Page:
MAR reported that for the week ending May 15, there were 830 purchase agreements signed. While that sounds like a lot, it is disappointing when compared to the 1,469 that were signed during the final week of the tax credits.
Worse yet, this is a 32.8 percent decline in transactions from the same week a year ago.
On the duplex playground, however, there was a little more fun to be had.
Exactly the same number of duplexes received purchase agreements during the second full weeks of May in 2009 and 2010. While the 32 pended for the week isn’t exactly an inspirational number, it is just three transactions shy of the number pended the final week of the tax credit.
Of the small multi-family properties that received purchase agreements, 31.25 percent were offered by traditional sellers. This represents a 6.25 percent year over year increase in market share.
New listings for the week fell dramatically were down a dizzying 27.3 percent from last year. Of those, 43.75 percent were being offered by traditional sellers; a market share increase of 4.36 percent.
Recent weeks and months haven’t seen the dramatic swings in the duplex market we saw during winter. However, this very lack of drama may in fact suggest we’re bumping along the bottom of the multi-family market.
said on May 24th, 2010 categorized under: Financing
Comments Off on How Not To Flip Out Over That Cute Duplex
Let’s face it. Some of the duplexes and single family homes on the market right now are a little, uh…skanky.
Some of you are thinking, so? With a FHA 203k construction loan , a little professional help and some sweat equity, you’re good to go.
But what if you’re not an HGTV addict who’s convinced you can fix it all yourself?
If you’re lucky, you’ll stumble into a property that an investor has purchased, rehabbed and made move-in ready.
Of course, the tradeoff is the investor wants to earn a profit. That’s perfectly fair. However, it may also stop you from getting an FHA insured loan.
See, even though FHA suspended it’s anti-flipping rule through February 1, 2011, many FHA insured investors aren’t willing to lend on properties a seller has owned for less than 90 days and, or, has been marked up more than 20 percent from its purchase price.
Until recently, there had been some exceptions. A handful of banks were willing to offer a mortgage on a rehabbed duplex, provided the seller could produce ample documentation of the costs of the repairs and improvements they’d made.
However, it seems there’s suddenly some resistance to this, according to loan officer Dean Schiffler of PHH Home Loans.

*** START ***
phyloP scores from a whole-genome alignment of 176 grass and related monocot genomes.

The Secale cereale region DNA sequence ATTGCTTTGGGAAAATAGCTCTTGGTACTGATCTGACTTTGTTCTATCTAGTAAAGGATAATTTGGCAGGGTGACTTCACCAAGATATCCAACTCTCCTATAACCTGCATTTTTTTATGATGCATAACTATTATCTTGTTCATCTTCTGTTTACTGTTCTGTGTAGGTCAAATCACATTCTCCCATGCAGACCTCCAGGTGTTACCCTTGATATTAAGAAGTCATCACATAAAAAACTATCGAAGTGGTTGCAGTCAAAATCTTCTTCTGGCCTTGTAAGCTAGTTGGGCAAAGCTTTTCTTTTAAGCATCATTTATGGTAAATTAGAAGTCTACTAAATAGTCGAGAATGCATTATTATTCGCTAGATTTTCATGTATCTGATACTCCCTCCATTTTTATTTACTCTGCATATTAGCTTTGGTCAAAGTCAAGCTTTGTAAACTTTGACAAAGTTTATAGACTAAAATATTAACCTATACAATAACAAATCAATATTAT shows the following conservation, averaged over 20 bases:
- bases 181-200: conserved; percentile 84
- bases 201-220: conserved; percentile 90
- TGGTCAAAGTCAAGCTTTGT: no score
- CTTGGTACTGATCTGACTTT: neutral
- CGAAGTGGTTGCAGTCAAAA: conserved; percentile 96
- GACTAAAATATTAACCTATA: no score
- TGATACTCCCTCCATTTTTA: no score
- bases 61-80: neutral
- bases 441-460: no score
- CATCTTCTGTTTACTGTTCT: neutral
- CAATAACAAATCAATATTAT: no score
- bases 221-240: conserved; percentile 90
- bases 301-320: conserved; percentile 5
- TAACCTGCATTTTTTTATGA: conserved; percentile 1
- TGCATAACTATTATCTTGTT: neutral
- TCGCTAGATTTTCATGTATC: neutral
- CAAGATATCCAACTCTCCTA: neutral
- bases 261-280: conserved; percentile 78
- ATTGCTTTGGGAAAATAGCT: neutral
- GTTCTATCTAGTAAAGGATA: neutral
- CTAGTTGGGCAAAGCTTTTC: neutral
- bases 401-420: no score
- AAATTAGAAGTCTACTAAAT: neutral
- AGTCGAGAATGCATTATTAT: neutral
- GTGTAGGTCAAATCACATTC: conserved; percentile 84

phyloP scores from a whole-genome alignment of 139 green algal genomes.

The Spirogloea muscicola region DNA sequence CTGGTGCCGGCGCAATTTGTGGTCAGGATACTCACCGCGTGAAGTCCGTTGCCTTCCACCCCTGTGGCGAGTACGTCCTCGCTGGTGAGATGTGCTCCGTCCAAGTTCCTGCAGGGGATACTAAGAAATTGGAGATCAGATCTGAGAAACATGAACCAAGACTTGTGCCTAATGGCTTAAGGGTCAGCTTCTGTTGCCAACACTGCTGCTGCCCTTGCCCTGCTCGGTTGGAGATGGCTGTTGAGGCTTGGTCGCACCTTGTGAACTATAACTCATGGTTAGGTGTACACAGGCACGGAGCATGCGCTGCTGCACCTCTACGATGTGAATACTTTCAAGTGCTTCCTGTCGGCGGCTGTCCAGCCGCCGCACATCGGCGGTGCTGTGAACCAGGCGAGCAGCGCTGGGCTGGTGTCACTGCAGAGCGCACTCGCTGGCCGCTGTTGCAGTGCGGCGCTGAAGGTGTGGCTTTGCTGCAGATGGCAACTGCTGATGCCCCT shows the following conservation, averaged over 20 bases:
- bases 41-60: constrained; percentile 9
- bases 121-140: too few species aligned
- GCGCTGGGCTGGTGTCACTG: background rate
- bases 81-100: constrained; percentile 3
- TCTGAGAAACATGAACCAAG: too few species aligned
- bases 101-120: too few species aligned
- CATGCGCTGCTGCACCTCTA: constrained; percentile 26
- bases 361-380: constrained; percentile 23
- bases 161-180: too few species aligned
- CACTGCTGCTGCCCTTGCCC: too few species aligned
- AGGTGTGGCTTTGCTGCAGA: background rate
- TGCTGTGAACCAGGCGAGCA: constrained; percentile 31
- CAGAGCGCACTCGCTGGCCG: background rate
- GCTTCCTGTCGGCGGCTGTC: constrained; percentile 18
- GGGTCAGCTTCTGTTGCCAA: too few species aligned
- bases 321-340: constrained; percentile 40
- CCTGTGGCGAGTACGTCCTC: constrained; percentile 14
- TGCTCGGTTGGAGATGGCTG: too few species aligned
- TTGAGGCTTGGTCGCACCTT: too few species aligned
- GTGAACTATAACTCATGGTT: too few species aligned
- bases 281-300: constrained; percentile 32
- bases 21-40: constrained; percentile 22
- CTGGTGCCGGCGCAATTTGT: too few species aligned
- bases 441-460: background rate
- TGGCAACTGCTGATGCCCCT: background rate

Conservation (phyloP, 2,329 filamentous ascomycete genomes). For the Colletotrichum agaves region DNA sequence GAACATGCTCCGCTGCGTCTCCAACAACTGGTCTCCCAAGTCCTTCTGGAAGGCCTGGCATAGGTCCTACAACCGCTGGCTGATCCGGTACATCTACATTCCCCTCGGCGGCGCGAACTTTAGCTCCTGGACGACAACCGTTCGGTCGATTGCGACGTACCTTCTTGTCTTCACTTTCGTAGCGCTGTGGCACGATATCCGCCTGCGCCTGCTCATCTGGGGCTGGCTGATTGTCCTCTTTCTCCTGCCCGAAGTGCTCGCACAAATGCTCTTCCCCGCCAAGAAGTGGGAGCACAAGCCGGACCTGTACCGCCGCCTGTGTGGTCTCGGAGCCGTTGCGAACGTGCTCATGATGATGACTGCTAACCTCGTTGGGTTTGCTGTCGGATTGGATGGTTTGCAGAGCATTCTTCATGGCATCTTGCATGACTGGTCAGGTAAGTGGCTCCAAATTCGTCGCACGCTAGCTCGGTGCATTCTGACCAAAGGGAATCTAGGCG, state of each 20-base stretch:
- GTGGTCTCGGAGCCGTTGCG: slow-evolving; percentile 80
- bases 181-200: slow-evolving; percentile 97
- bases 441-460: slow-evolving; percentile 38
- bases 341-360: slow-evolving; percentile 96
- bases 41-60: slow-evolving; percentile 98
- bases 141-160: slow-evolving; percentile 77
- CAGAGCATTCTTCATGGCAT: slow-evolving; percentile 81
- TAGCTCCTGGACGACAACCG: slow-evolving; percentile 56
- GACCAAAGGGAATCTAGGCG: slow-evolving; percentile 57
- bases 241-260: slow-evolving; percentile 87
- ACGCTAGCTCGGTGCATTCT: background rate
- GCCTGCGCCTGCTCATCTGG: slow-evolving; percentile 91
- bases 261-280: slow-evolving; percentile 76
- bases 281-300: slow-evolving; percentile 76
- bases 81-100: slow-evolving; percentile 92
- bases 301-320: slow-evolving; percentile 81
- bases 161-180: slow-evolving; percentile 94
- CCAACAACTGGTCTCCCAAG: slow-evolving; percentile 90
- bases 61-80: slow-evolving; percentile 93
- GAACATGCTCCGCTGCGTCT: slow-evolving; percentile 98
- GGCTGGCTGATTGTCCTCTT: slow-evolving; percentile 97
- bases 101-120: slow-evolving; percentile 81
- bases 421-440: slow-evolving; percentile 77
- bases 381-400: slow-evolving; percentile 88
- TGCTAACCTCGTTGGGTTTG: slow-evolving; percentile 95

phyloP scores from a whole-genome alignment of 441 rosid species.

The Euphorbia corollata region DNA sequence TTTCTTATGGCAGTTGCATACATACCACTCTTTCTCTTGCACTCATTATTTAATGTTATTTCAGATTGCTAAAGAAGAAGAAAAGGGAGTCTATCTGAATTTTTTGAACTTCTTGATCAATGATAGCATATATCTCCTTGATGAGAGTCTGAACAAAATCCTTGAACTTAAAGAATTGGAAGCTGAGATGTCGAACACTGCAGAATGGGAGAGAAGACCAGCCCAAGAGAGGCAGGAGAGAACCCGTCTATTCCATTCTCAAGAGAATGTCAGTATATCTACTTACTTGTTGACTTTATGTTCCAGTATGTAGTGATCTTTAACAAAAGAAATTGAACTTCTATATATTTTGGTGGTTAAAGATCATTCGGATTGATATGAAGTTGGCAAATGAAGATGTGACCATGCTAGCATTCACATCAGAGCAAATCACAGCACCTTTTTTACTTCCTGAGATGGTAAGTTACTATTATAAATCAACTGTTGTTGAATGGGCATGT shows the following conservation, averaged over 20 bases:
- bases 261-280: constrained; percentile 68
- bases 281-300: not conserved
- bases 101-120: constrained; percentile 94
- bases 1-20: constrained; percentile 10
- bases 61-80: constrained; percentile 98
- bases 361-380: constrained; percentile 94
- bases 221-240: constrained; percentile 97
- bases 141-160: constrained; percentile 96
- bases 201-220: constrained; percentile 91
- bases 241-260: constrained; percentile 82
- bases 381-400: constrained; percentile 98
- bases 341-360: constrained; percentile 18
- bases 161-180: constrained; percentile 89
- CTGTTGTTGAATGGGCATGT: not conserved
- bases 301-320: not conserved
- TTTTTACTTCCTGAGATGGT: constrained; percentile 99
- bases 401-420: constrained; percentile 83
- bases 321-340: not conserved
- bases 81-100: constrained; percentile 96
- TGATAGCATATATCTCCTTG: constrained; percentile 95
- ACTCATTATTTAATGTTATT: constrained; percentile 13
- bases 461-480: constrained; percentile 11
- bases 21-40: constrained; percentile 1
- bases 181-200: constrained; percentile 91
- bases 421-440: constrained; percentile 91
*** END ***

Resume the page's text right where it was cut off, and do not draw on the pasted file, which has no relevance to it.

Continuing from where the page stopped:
Don’t panic. There is a relatively easy remedy for this.
The rule was established to prevent fraudulent flippping.
Basically, someone would buy a house, do some minor cosmetic changes, then resell it to someone for an enormous profit. Usually the latter was in on the scheme, and would quickly default on the loan. This resulted in a foreclosure and a fraudulent loan.
For some reason, lenders seem to believe that after someone has owned a property 91 days, fraud is no longer a probability. I haven’t a clue why 90 days is the magic number, but it is.
So the simple solution to buying that cute, well-renovated duplex is this; make sure the date on the purchase agreement you give that rehabber is dated at least 91 days after the date they closed on the property.
said on May 21st, 2010 categorized under: Tenants
Comments Off on Another Duh! Landlord Moment
For a Realtor, that’s a synonym for busy.
As such, I am so focused on my career that sometimes I forget to do things in my own life.
Like renew leases.
When I realized I’d done this the other day, I panicked. I hate having a vacancy in winter, and live in fear of carrying one through the snow. So, to ease my sense of panic, I typically try to make sure my leases begin and end early in the spring.
Of course, this year, I forgot to issue the new lease. And when I realized this, I immediately had the thought, “Crap! Now their lease will begin and end in the middle of the summer!”
Summer isn’t bad. But if my tenants would move out, it would probably take me a month to get the unit turned over to a new renter, which means that lease would commence more toward fall.